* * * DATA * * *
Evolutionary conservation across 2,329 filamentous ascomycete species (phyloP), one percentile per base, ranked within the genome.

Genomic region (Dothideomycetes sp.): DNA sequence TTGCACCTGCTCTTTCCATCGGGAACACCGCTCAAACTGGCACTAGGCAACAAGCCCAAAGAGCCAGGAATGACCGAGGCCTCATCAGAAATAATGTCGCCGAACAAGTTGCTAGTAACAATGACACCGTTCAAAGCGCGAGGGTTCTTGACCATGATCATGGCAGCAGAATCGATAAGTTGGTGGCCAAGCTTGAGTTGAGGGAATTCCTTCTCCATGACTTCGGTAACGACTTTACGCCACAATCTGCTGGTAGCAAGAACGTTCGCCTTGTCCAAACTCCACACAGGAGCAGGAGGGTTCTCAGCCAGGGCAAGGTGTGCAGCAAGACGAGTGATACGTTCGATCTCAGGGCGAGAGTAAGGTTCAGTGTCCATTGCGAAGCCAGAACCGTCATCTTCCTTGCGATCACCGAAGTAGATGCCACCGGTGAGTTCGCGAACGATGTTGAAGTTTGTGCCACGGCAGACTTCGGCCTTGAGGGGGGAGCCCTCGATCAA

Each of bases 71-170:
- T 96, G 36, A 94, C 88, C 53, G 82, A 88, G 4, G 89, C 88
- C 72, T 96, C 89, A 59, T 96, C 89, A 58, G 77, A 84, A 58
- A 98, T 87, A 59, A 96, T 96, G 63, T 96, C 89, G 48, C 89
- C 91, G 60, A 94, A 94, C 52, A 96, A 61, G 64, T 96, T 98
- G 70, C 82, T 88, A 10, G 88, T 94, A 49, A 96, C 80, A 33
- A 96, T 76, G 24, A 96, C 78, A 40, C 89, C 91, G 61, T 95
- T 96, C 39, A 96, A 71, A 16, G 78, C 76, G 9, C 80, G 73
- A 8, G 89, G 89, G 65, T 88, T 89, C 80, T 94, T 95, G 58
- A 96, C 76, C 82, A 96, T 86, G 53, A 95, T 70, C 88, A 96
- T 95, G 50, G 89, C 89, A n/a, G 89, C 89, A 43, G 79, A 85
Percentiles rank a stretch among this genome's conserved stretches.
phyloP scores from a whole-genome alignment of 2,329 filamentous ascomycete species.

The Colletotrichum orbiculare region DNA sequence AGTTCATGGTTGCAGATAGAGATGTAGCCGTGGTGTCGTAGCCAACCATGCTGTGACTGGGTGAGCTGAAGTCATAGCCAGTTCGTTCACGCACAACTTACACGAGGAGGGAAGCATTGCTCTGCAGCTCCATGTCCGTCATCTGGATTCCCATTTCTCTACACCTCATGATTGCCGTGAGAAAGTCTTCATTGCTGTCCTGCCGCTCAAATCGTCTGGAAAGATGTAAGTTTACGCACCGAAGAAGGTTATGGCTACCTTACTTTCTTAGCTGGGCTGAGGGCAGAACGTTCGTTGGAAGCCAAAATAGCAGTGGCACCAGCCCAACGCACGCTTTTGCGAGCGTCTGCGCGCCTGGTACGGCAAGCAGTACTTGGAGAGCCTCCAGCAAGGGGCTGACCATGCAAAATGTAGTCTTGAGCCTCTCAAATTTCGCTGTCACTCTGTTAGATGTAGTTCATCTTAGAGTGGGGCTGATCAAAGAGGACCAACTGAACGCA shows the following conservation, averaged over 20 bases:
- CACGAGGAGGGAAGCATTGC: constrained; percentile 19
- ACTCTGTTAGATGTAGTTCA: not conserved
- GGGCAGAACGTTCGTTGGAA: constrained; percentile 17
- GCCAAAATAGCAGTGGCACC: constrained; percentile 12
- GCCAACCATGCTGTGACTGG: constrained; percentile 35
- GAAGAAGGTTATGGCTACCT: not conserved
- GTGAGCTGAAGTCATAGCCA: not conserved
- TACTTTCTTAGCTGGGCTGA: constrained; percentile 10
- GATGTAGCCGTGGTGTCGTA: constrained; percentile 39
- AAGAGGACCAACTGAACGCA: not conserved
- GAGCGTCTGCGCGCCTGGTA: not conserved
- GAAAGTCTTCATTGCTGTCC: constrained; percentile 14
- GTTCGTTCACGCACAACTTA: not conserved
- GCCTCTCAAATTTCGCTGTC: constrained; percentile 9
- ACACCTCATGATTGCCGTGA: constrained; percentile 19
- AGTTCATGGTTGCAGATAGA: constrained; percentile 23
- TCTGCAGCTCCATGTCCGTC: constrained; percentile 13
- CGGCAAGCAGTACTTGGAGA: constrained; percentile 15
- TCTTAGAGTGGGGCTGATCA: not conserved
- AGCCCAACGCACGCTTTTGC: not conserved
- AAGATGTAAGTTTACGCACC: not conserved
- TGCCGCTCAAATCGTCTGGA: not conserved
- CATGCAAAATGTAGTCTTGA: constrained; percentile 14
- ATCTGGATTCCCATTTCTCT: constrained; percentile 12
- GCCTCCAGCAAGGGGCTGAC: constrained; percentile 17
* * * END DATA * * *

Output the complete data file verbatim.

Evolutionary conservation across 2,329 filamentous ascomycete species (phyloP), one percentile per base, ranked within the genome.

Genomic region (Dothideomycetes sp.): DNA sequence TTGCACCTGCTCTTTCCATCGGGAACACCGCTCAAACTGGCACTAGGCAACAAGCCCAAAGAGCCAGGAATGACCGAGGCCTCATCAGAAATAATGTCGCCGAACAAGTTGCTAGTAACAATGACACCGTTCAAAGCGCGAGGGTTCTTGACCATGATCATGGCAGCAGAATCGATAAGTTGGTGGCCAAGCTTGAGTTGAGGGAATTCCTTCTCCATGACTTCGGTAACGACTTTACGCCACAATCTGCTGGTAGCAAGAACGTTCGCCTTGTCCAAACTCCACACAGGAGCAGGAGGGTTCTCAGCCAGGGCAAGGTGTGCAGCAAGACGAGTGATACGTTCGATCTCAGGGCGAGAGTAAGGTTCAGTGTCCATTGCGAAGCCAGAACCGTCATCTTCCTTGCGATCACCGAAGTAGATGCCACCGGTGAGTTCGCGAACGATGTTGAAGTTTGTGCCACGGCAGACTTCGGCCTTGAGGGGGGAGCCCTCGATCAA

Each of bases 71-170:
- T 96, G 36, A 94, C 88, C 53, G 82, A 88, G 4, G 89, C 88
- C 72, T 96, C 89, A 59, T 96, C 89, A 58, G 77, A 84, A 58
- A 98, T 87, A 59, A 96, T 96, G 63, T 96, C 89, G 48, C 89
- C 91, G 60, A 94, A 94, C 52, A 96, A 61, G 64, T 96, T 98
- G 70, C 82, T 88, A 10, G 88, T 94, A 49, A 96, C 80, A 33
- A 96, T 76, G 24, A 96, C 78, A 40, C 89, C 91, G 61, T 95
- T 96, C 39, A 96, A 71, A 16, G 78, C 76, G 9, C 80, G 73
- A 8, G 89, G 89, G 65, T 88, T 89, C 80, T 94, T 95, G 58
- A 96, C 76, C 82, A 96, T 86, G 53, A 95, T 70, C 88, A 96
- T 95, G 50, G 89, C 89, A n/a, G 89, C 89, A 43, G 79, A 85
Percentiles rank a stretch among this genome's conserved stretches.
phyloP scores from a whole-genome alignment of 2,329 filamentous ascomycete species.

The Colletotrichum orbiculare region DNA sequence AGTTCATGGTTGCAGATAGAGATGTAGCCGTGGTGTCGTAGCCAACCATGCTGTGACTGGGTGAGCTGAAGTCATAGCCAGTTCGTTCACGCACAACTTACACGAGGAGGGAAGCATTGCTCTGCAGCTCCATGTCCGTCATCTGGATTCCCATTTCTCTACACCTCATGATTGCCGTGAGAAAGTCTTCATTGCTGTCCTGCCGCTCAAATCGTCTGGAAAGATGTAAGTTTACGCACCGAAGAAGGTTATGGCTACCTTACTTTCTTAGCTGGGCTGAGGGCAGAACGTTCGTTGGAAGCCAAAATAGCAGTGGCACCAGCCCAACGCACGCTTTTGCGAGCGTCTGCGCGCCTGGTACGGCAAGCAGTACTTGGAGAGCCTCCAGCAAGGGGCTGACCATGCAAAATGTAGTCTTGAGCCTCTCAAATTTCGCTGTCACTCTGTTAGATGTAGTTCATCTTAGAGTGGGGCTGATCAAAGAGGACCAACTGAACGCA shows the following conservation, averaged over 20 bases:
- CACGAGGAGGGAAGCATTGC: constrained; percentile 19
- ACTCTGTTAGATGTAGTTCA: not conserved
- GGGCAGAACGTTCGTTGGAA: constrained; percentile 17
- GCCAAAATAGCAGTGGCACC: constrained; percentile 12
- GCCAACCATGCTGTGACTGG: constrained; percentile 35
- GAAGAAGGTTATGGCTACCT: not conserved
- GTGAGCTGAAGTCATAGCCA: not conserved
- TACTTTCTTAGCTGGGCTGA: constrained; percentile 10
- GATGTAGCCGTGGTGTCGTA: constrained; percentile 39
- AAGAGGACCAACTGAACGCA: not conserved
- GAGCGTCTGCGCGCCTGGTA: not conserved
- GAAAGTCTTCATTGCTGTCC: constrained; percentile 14
- GTTCGTTCACGCACAACTTA: not conserved
- GCCTCTCAAATTTCGCTGTC: constrained; percentile 9
- ACACCTCATGATTGCCGTGA: constrained; percentile 19
- AGTTCATGGTTGCAGATAGA: constrained; percentile 23
- TCTGCAGCTCCATGTCCGTC: constrained; percentile 13
- CGGCAAGCAGTACTTGGAGA: constrained; percentile 15
- TCTTAGAGTGGGGCTGATCA: not conserved
- AGCCCAACGCACGCTTTTGC: not conserved
- AAGATGTAAGTTTACGCACC: not conserved
- TGCCGCTCAAATCGTCTGGA: not conserved
- CATGCAAAATGTAGTCTTGA: constrained; percentile 14
- ATCTGGATTCCCATTTCTCT: constrained; percentile 12
- GCCTCCAGCAAGGGGCTGAC: constrained; percentile 17